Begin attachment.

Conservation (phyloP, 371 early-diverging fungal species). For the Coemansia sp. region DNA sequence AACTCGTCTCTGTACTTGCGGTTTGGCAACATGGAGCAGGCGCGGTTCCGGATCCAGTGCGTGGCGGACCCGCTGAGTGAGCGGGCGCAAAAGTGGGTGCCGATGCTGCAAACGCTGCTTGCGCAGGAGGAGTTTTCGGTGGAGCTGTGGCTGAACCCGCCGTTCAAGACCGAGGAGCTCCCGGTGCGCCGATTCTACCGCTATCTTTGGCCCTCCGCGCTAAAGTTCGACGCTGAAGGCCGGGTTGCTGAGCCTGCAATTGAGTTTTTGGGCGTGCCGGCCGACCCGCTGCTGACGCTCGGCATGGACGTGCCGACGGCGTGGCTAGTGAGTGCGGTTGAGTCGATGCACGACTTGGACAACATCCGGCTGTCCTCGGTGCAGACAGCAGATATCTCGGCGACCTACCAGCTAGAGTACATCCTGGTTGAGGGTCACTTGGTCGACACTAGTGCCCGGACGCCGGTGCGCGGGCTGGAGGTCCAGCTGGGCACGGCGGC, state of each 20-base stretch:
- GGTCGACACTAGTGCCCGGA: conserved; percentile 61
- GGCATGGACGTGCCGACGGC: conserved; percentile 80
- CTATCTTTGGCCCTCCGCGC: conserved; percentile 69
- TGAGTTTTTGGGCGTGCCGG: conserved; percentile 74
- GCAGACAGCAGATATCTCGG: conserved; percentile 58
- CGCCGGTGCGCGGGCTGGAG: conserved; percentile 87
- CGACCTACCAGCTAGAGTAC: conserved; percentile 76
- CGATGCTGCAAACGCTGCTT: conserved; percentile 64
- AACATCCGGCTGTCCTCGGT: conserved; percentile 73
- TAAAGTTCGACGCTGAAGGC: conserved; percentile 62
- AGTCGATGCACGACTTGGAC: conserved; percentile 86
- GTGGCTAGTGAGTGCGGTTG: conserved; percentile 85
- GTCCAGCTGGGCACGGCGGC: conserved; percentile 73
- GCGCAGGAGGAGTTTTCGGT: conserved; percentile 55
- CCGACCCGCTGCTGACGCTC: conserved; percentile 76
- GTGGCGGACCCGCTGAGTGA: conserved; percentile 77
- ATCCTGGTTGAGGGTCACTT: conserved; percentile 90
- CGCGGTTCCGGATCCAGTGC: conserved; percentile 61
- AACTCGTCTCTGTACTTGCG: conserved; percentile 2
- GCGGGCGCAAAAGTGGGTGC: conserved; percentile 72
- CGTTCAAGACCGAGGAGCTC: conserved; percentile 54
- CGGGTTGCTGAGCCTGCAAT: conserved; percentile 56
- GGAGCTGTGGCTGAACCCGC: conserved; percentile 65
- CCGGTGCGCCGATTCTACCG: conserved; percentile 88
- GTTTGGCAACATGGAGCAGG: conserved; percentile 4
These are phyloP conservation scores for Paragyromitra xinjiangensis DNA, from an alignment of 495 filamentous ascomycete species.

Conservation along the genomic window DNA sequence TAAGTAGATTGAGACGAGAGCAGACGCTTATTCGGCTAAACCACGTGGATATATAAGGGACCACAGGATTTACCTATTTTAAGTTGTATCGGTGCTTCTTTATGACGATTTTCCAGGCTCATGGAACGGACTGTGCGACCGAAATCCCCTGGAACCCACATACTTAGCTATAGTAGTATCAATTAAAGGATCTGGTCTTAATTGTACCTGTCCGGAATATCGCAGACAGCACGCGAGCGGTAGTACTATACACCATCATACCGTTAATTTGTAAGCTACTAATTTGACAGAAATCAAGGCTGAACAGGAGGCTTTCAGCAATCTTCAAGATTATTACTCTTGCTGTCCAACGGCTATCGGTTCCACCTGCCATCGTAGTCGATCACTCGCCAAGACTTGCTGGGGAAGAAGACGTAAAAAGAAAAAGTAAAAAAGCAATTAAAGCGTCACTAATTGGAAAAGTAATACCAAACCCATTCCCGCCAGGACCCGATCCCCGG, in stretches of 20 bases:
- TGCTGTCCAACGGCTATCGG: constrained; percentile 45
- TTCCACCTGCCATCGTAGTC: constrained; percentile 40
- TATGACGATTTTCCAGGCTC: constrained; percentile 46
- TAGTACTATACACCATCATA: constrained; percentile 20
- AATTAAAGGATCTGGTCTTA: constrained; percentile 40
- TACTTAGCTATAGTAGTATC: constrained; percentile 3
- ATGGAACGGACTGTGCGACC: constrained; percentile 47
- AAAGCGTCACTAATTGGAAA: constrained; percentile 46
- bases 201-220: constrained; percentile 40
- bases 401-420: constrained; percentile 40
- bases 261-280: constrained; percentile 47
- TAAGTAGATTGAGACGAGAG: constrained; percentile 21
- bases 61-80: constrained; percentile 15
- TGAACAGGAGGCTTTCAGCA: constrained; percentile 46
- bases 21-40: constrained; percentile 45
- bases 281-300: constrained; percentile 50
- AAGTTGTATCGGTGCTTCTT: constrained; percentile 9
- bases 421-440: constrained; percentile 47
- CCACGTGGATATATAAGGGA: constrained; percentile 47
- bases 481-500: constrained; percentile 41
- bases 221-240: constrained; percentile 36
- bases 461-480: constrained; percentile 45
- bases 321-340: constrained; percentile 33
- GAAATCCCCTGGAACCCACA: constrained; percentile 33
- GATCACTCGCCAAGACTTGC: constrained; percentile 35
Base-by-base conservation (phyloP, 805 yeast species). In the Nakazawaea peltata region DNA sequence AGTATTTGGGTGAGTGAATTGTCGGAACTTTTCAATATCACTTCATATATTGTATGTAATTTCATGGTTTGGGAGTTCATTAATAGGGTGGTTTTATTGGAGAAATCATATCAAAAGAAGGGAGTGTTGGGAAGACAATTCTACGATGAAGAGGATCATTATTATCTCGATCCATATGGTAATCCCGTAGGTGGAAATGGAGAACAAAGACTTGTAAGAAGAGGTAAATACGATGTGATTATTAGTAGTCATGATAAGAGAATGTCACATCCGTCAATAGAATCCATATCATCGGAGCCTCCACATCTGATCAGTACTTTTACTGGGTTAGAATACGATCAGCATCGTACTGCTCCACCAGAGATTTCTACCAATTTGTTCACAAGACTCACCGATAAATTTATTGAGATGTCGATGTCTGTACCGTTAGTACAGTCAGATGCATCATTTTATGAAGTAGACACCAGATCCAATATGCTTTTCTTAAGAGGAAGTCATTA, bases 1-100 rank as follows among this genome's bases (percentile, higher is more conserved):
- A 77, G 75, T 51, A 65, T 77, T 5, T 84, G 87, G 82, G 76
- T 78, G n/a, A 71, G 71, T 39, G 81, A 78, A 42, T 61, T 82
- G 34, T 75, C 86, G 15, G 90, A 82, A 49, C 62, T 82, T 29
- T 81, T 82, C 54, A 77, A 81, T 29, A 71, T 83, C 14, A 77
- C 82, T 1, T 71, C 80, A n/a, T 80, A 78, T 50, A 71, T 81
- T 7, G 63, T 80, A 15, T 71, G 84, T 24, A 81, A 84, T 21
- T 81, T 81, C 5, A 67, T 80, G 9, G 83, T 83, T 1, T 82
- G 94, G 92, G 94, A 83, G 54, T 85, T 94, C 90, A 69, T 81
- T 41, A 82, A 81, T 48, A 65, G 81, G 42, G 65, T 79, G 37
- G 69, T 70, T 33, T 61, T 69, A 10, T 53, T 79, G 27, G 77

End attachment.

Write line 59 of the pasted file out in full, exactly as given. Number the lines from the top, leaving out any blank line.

- C 82, T 1, T 71, C 80, A n/a, T 80, A 78, T 50, A 71, T 81